Event at which makeready sheets from the press are examined before authorizing full production to begin.
Process Color (Inks)
The colors used for four-color process printing: yellow, magenta, cyan and black.
Test sheet made to reveal errors or flaws, predict results on press and record how a printing job is intended to appear when finished.
Price offered by a printer to produce a specific job, thus alternate for estimate. The quoted price is the printer's side of the contract based on specifications from the customer.
Raster Image Processor
Device that translates page description commands into bitmapped information for an output device such as a laser printer or imagesetter.
To place printing properly with regard to the edges of paper and other printing on the same sheet. Such printing is said to be in register.
Marks or lines on the press sheet that guide all the people involved in the entire printing process.
The number of picture elements (pixels) per unit of linear measurement (normally an inch) on a computer monitor, or the number of dots per inch (dpi) in printed form.
The measurement used in typesetting to express quality of output. Measured in dots per inch, the greater the number of dots, the smoother and cleaner appearance the character/image will have. Photographs need to be scanned at a resolution of 300 dots per inch. Screen resolution is 72 dots per inch and something that looks good on your computer screen will look terrible when printed.
Abbreviation for red, green, blue, the additive color primaries.
To bind by stapling sheets together where they fold at the spine, as compared to side stitch. Also called pamphlet stitch, saddle wire and stitch bind.
Alternate term for dull finish on coated paper.
Electronic device used to scan an image.
To compress paper along a straight line so it folds more easily and accurately. Also called crease.
A printed item independent of an envelope. A printed item capable of travel in the mailing arena independently.
Usually in the four-color process arena, separate film holding images of one specific color per piece of film. Black, Cyan, Magenta and Yellow. Can also separate specific PMS colors through film.
Press that prints sheets of paper, as compared to a web press.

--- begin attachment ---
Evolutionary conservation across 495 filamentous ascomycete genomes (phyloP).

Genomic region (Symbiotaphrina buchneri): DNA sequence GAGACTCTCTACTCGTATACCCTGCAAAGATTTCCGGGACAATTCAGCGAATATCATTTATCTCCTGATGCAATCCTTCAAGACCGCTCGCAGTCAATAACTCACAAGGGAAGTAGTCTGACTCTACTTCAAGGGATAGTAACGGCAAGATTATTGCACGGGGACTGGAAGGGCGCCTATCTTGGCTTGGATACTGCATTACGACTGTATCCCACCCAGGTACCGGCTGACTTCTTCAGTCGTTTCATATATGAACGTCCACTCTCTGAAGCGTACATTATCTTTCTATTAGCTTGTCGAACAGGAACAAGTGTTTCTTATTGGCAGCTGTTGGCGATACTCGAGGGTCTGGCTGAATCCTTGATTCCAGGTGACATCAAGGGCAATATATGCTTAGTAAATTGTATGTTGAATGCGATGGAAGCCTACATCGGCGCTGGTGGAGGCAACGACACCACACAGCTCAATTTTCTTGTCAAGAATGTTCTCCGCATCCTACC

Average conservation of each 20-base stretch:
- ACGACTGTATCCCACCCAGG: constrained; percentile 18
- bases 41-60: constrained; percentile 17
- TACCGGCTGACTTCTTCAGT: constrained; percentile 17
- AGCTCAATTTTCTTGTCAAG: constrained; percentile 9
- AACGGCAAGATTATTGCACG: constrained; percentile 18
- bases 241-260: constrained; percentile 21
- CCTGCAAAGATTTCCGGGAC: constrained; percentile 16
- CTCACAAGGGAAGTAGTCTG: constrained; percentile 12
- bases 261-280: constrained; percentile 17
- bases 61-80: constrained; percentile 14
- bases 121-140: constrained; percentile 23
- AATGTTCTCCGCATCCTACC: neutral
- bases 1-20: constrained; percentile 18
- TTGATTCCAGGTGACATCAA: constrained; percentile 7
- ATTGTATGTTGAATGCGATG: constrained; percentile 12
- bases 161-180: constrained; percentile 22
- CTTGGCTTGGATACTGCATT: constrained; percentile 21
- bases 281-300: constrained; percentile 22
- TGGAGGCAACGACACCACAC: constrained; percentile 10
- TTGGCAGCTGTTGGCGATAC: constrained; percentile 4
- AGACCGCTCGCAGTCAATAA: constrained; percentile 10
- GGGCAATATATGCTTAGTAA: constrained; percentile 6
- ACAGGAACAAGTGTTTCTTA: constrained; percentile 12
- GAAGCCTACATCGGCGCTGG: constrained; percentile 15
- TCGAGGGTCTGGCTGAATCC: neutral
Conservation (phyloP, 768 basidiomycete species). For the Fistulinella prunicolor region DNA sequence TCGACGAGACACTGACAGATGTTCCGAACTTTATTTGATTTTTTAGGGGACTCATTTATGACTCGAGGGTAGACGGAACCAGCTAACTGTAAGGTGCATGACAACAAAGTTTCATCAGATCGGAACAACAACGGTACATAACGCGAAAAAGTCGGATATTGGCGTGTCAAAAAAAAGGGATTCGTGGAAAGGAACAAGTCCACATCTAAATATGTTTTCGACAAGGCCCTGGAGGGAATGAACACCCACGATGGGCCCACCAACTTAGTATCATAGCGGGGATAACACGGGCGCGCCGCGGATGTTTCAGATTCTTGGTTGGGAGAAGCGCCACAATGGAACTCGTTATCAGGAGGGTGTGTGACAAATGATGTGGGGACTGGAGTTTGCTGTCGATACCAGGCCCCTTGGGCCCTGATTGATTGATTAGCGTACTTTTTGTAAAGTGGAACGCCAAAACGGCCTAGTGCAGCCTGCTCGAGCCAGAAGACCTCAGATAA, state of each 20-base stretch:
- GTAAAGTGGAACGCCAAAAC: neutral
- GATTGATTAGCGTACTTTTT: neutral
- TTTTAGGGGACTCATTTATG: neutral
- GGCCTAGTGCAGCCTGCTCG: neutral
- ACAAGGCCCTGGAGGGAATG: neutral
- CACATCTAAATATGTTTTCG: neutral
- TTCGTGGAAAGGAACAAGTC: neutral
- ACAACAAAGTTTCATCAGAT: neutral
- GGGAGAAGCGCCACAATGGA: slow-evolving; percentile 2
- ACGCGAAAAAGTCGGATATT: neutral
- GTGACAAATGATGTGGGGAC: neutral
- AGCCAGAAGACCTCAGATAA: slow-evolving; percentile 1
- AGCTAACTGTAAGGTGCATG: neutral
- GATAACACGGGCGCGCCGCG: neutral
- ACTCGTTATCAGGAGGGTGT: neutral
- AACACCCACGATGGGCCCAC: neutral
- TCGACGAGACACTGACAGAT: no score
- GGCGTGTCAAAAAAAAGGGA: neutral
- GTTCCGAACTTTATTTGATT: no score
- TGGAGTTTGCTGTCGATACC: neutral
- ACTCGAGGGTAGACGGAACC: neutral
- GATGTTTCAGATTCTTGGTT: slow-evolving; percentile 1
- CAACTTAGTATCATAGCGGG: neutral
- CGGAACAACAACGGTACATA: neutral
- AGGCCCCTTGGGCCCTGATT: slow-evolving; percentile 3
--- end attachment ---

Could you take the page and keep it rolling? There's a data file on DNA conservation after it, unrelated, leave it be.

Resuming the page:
Proof on viewed on screen, as compared to a hard proof.
Any area of the sheet receiving 100 percent ink coverage, as compared to a screen tint.
Complete and precise written description of features of a printing job such as type size and leading, paper grade and quantity, printing or binding method. Abbreviated specs.
Back or binding edge of a publication
Spot Color or Varnish
One ink or varnish applied to portions of a sheet, as compared to flood or painted sheet.
Spot PMS Colors
Refers to a method of printing in which each color is printed with its own ink. In contrast, process color printing uses four inks (cyan, magenta, yellow, and black) to produce all other colors.
Abbreviation for specifications for web offset publications, specifications recommended for web printing of publications.
A page that is 11" x 17".
A graphics file that is commonly used in printing for photographs and illustrations needing high resolution.
A prepress technique which allows for variation in registration during the press run. This is done primarily by allowing an overlap between abutting colors.
The size of the printed material in its finished stage.
Translucent logo in paper created during manufacturing by slight embossing from a dandy roll while paper is still approximately 90 percent water.
Press that prints from rolls of paper, usually cutting it into sheets after printing.
Area of a printed piece that does not contain images or type. Also called negative space.
A type of colorless liquid used to protect and enhance the appearance of a printed surface.